Nunes to send eight criminal referrals to DOJ concerning leaks, conspiracy amid Russia probe
Rep. Devin Nunes announces he will send eight criminal referrals to Justice Dept concerning leaks, conspiracy amid Russia probe.
California Republican Rep. Devin Nunes says justice will soon come to 'Watergate wannabes.'
House Intelligence Committee ranking member Devin Nunes exclusively told Fox News' "Sunday Morning Futures" that he is preparing to send eight criminal referrals to the Department of Justice this week concerning alleged misconduct from "Watergate wannabes" during the Trump-Russia investigation, including the leaks of "highly classified material" and conspiracies to lie to Congress and the Foreign Intelligence Surveillance Act (FISA) court.
The dramatic step comes as Republicans have pushed for the release of key documents to uncover the origins of the now-discredited narrative that the Trump campaign colluded improperly with the Russian government. President Trump recently told Fox News he would release the entirety of the FISA applications used to surveil one of his top aides, and other related documents.
Nunes said he has been working on the referrals for more than two years, and wanted to wait until the confirmation of Attorney General Bill Barr.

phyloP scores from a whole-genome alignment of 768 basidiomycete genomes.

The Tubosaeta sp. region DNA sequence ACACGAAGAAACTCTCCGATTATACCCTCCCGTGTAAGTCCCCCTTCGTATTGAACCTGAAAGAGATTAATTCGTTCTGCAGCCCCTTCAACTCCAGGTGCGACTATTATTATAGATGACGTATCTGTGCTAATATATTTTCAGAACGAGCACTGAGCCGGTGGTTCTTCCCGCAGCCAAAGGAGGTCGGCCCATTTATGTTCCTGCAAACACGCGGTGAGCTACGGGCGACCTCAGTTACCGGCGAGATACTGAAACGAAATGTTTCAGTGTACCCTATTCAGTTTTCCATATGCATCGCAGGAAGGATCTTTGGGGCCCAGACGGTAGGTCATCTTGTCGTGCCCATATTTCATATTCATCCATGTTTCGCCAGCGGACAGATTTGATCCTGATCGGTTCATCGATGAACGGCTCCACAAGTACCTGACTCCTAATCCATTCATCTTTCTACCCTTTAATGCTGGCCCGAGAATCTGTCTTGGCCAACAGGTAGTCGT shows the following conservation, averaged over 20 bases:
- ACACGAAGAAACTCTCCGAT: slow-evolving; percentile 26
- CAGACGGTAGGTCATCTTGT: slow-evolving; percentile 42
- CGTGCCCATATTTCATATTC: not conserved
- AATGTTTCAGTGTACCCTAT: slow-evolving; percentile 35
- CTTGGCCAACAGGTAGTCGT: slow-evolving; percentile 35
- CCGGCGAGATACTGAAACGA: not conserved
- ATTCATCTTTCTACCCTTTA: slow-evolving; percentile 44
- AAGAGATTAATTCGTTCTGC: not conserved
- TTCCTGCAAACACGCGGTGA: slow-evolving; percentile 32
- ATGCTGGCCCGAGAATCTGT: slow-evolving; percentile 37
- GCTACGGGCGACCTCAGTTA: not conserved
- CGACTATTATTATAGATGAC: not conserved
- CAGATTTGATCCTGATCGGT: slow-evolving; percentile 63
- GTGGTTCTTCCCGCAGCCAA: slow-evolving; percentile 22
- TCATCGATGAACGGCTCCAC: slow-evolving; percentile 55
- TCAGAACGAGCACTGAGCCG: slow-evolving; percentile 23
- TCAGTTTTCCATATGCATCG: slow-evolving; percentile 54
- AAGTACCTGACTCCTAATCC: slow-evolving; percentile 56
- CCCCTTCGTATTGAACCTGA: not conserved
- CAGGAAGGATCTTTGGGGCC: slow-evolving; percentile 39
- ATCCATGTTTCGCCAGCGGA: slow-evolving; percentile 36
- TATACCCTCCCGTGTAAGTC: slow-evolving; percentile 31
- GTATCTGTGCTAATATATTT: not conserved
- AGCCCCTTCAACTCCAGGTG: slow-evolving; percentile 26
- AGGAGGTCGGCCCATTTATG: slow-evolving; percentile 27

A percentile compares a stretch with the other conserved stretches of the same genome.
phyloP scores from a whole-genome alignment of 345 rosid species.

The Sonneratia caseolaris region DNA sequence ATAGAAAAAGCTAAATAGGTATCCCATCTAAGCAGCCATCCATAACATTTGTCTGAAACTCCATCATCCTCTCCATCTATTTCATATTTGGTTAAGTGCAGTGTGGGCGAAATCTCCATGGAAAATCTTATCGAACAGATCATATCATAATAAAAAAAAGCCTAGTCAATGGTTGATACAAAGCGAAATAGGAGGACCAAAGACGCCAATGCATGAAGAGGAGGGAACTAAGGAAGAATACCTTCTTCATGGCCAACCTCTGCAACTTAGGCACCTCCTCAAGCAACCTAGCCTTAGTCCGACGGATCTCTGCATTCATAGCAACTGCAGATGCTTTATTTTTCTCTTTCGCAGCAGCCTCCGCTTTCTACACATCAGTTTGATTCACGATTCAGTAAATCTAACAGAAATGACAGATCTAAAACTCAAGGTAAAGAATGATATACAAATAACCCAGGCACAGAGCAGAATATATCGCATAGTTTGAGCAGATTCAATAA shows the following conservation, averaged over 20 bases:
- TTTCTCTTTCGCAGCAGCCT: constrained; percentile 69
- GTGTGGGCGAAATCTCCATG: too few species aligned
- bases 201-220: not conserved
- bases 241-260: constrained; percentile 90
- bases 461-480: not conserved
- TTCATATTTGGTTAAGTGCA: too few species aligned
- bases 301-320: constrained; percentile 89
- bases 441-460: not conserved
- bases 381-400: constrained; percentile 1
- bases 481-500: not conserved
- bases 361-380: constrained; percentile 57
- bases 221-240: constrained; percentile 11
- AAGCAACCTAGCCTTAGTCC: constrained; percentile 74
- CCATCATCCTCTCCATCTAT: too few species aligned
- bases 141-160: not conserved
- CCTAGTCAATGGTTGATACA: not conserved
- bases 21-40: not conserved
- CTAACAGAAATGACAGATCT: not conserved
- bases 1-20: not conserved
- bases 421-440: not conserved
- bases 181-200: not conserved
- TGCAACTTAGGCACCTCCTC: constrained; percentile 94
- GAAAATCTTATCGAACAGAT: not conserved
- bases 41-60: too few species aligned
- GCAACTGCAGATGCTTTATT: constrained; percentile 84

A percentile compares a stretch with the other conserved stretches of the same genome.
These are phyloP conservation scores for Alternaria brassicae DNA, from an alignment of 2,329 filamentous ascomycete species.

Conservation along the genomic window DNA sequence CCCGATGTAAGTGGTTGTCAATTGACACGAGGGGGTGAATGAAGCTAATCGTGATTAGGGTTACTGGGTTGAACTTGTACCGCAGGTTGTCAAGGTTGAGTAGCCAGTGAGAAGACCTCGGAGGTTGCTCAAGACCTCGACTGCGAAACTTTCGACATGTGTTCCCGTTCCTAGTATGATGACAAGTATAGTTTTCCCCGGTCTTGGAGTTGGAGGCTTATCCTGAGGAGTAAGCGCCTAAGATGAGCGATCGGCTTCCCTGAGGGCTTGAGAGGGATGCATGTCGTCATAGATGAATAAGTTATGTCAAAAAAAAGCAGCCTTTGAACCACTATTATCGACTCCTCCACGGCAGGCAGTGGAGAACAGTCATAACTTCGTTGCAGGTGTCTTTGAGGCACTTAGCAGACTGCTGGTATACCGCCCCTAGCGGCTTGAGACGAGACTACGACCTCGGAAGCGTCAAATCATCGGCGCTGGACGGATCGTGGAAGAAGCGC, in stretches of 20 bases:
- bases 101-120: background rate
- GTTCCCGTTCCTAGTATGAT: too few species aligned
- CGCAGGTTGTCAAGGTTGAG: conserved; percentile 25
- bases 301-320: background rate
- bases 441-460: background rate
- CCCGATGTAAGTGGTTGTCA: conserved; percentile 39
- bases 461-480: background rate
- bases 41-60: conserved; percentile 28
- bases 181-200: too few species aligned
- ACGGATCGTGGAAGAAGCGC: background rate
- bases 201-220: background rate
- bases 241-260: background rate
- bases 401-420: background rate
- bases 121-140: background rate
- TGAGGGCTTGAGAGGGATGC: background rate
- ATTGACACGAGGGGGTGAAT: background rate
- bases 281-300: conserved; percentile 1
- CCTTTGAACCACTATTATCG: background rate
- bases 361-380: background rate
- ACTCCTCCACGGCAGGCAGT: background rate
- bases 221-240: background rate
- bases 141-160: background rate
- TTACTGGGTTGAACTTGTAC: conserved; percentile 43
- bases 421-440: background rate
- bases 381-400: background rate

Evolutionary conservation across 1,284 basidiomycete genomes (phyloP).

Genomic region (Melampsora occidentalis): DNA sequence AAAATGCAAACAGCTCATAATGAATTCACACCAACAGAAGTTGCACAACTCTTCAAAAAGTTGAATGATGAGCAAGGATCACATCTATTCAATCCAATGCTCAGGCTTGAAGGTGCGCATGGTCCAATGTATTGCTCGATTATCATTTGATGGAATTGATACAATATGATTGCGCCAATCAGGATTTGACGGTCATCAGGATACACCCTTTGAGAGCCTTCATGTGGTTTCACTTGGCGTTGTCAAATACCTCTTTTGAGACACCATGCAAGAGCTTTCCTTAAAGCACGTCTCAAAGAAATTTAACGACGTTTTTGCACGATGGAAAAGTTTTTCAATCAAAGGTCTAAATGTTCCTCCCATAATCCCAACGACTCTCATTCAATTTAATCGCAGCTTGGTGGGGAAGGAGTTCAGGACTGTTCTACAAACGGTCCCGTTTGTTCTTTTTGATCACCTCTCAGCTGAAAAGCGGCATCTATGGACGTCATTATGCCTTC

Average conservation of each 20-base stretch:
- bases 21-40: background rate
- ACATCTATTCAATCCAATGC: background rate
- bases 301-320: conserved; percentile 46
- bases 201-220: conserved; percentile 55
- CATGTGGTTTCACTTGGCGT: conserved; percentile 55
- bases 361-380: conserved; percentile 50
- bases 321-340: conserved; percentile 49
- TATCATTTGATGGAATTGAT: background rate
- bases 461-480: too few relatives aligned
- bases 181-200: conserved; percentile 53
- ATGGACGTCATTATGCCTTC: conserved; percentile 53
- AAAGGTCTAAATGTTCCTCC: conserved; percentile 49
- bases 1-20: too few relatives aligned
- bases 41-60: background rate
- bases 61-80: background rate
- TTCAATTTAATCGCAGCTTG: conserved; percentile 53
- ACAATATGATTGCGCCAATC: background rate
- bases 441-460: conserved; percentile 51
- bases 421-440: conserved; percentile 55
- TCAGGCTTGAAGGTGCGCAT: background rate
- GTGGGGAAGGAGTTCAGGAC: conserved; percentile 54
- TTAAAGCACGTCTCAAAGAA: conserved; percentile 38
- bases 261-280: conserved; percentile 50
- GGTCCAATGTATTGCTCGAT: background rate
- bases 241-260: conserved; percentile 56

"We're prepared this week to notify the attorney general that we're prepared to send those referrals over," Nunes said. "First of all, all of these are classified or sensitive. ... Five of them are what I would call straight up referrals -- so just referrals that name someone and name the specific crimes," Nunes told Maria Bartiromo. "Those crimes are lying to Congress, misleading Congress, leaking classified information. So five of them are those types."
It was not immediately clear whom Nunes would specifically refer. Both Democrats and Republicans have said former Trump fixer Michael Cohen is likely to face new charges of lying to Congress in the wake of his recent explosive testimony, which seemed to contradict his previous statements on a variety of matters, including whether he had sought a job in the Trump White House.
The memo pointed out that in December 2017, then FBI deputy director Andrew McCabe testified that “no surveillance warrant would have been sought” from the FISA court “without the Steele dossier information.”
And House Freedom Caucus Chairman Mark Meadows, R-N.C., touched off a firestorm last August after claiming on Twitter that his office had "hard evidence" suggesting the FBI leaked information to the press and used the resulting articles to help obtain surveillance warrants. The claim stemmed in part from FBI intelligence analyst Jonathan Moffa’s Friday testimony behind closed doors before the House Judiciary and Oversight committees.
Nunes added: "There are three [referrals] that I think are more complicated. ... So on the first one, is FISA abuse and other matters. We believe there was a conspiracy to lie to the FISA court, mislead the FISA court by numerous individuals that all need to be investigated and looked at that, and we believe the [relevant] statute is the conspiracy statute. The second conspiracy one is involving manipulation of intelligence that also could ensnarl many Americans."